That said, there is the combat element, and it can get pretty hairy at times. Most of the time, you will be contending with way more than one enemy at a time, so you'll usually have to think on your feet. You'll probably have two favorite combos. One you use on bosses and single enemies, and the other on large groups of enemies for maximum destruction. As long as you use your weapons intelligently and carry a healthy arsenal of healing items, you should be alright. Things do get pretty hairy in the last area of the game. The difficulty shoots up a notch and you'll be on the defensive a lot more than you were in the previous sections of the castle. There was one point I kind of lost it and went off on a bit of rage at the game. Despite the fact that they have a very good spreading of save spots in the other areas, there is only one in the last area of the castle, and it's a pretty big section. It would have been nice to have one or two more.

Game Mechanics:
I have only two more things to address, and we can wrap this baby up. It's usually a pretty iffy deal when you can't move the camera around, and while there are a few moments in Castlevania: Lament of Innocence when the camera can get a tad hairy, for the most part, it's smooth sailing. For most rooms, the camera is pretty much fixed on a specific wall, sliding around as it needs to keep you in view. Thankfully, Konami didn't decide to be total demons and put secrets in those parts of the room.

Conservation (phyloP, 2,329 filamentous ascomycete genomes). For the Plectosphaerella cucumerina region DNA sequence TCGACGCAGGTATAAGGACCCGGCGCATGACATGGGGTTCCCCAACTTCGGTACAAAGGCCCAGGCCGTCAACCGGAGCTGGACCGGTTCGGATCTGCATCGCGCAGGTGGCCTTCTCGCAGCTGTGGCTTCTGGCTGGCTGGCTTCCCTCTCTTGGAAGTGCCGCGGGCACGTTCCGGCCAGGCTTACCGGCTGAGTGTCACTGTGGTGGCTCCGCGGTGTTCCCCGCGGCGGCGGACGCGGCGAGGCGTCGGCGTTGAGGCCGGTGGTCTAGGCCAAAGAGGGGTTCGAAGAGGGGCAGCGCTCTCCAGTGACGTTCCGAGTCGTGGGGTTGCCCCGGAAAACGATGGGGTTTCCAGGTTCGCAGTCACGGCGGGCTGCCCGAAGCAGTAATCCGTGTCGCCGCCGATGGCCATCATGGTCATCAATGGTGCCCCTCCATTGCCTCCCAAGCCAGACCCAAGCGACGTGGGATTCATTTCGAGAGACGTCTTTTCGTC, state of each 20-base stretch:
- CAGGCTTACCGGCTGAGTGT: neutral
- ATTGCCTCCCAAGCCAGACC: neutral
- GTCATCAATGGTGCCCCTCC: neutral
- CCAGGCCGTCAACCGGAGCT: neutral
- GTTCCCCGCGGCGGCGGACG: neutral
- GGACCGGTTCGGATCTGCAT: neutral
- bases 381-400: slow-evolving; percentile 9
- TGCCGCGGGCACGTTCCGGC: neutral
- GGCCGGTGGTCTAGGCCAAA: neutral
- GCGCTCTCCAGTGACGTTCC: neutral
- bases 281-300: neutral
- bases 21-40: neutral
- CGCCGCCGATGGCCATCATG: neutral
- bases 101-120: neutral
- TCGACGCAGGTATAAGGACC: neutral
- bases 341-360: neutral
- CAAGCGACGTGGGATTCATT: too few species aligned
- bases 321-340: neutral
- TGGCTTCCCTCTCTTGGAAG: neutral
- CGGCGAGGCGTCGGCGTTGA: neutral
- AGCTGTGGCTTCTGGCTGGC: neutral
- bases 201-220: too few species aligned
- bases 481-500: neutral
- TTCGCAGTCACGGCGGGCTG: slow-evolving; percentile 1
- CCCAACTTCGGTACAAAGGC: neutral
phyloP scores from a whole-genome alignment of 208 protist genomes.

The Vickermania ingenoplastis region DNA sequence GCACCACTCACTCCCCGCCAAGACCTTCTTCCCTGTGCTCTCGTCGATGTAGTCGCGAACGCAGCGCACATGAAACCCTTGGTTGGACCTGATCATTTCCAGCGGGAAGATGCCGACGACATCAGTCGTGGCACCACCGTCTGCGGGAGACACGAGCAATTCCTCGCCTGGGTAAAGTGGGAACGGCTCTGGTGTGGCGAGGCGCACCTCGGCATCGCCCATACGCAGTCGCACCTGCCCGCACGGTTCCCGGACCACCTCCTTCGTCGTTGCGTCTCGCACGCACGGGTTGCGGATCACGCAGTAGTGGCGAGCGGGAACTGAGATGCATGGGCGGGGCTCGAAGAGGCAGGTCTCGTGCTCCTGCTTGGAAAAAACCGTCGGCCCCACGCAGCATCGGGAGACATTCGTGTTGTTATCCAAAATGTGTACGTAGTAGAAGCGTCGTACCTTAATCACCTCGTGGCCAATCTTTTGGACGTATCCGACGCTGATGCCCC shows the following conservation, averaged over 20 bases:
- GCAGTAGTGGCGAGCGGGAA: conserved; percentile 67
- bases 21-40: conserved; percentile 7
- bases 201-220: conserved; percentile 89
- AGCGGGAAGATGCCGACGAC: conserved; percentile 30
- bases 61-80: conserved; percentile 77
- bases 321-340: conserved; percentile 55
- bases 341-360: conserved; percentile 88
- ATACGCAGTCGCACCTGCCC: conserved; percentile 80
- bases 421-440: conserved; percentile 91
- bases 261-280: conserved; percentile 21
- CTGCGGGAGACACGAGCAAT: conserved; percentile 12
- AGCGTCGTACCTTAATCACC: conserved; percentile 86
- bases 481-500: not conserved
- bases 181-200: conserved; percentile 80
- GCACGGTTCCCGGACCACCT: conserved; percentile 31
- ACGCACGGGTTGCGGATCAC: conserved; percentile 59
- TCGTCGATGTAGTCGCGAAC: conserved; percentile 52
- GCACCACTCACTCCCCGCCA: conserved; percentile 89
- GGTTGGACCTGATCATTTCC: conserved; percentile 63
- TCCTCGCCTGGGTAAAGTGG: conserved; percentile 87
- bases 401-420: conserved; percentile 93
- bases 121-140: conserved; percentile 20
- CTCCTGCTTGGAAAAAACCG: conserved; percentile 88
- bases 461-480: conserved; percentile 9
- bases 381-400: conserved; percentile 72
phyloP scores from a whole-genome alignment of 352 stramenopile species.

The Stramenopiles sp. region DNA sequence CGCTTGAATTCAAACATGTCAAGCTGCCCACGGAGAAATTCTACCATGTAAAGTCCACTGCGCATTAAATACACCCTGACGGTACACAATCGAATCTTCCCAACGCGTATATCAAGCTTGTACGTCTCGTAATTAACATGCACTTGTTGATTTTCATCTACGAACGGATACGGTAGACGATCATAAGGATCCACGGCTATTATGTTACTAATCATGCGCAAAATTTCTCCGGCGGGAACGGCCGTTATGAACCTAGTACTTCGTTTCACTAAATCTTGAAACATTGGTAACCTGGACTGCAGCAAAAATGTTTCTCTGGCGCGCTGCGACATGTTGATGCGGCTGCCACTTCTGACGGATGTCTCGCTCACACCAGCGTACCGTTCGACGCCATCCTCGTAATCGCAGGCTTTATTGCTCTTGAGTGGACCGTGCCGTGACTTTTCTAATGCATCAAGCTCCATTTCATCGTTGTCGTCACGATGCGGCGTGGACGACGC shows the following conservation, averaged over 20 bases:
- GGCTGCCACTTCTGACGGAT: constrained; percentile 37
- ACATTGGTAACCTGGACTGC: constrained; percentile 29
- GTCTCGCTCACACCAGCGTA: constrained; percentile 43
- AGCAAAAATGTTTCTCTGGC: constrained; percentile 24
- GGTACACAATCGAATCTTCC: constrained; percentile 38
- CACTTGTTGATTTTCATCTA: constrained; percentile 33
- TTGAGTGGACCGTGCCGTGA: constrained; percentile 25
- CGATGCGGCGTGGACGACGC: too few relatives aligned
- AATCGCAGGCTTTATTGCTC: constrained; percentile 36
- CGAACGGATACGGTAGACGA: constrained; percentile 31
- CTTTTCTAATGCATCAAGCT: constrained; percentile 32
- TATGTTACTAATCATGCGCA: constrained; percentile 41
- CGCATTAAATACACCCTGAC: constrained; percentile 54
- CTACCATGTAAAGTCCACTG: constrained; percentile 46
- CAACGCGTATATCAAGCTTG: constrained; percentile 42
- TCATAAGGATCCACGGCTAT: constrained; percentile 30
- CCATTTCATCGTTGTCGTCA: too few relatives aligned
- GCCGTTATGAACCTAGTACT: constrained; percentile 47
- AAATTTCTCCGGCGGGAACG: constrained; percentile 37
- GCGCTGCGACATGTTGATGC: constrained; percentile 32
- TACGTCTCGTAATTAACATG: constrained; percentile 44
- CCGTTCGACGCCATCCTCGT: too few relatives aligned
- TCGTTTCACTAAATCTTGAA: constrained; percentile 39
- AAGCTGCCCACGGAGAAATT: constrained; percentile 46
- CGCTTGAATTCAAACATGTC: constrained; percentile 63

By secrets I mean rooms that require some extra imagination to gain entrance to, and aren't usually marked on the maps you can find in the game. In the last two games, most notably Castlevania: Harmony of Dissonance, I haven't enjoyed the way they've done the secret rooms. Put simply, there weren't enough secrets. You would spend all this time and energy whipping walls and smacking ceilings with no results. The rooms that did have secrets didn't really have clues pointing to them, so unless you were extremely vigilant, which is hard to do when you're getting no rewards, you never found them.

Lament of Innocence is much better. Each area of the castle has around three or four secrets in them, and they are either very obvious or you get enough of a hint that there is something there. A few also require some ingenious methods to open them, including using enemies to do the work for you. Thankfully some of the craftier ones have clues you can find in the form of scrolls.

If you are a Castlevania fan, you were likely waiting patiently to see if Lament of Innocence made the same blunders as Castlevania 64. Thankfully, it goes in an entirely different direction and has the added bonus of explaining the origins of just about every major player in the Castlevania universe. If you're a Castlevania fan, this is a must have; otherwise it's just a damn good game I suggest you try.

-Alucard, GameVortex Communications
AKA Stephen Triche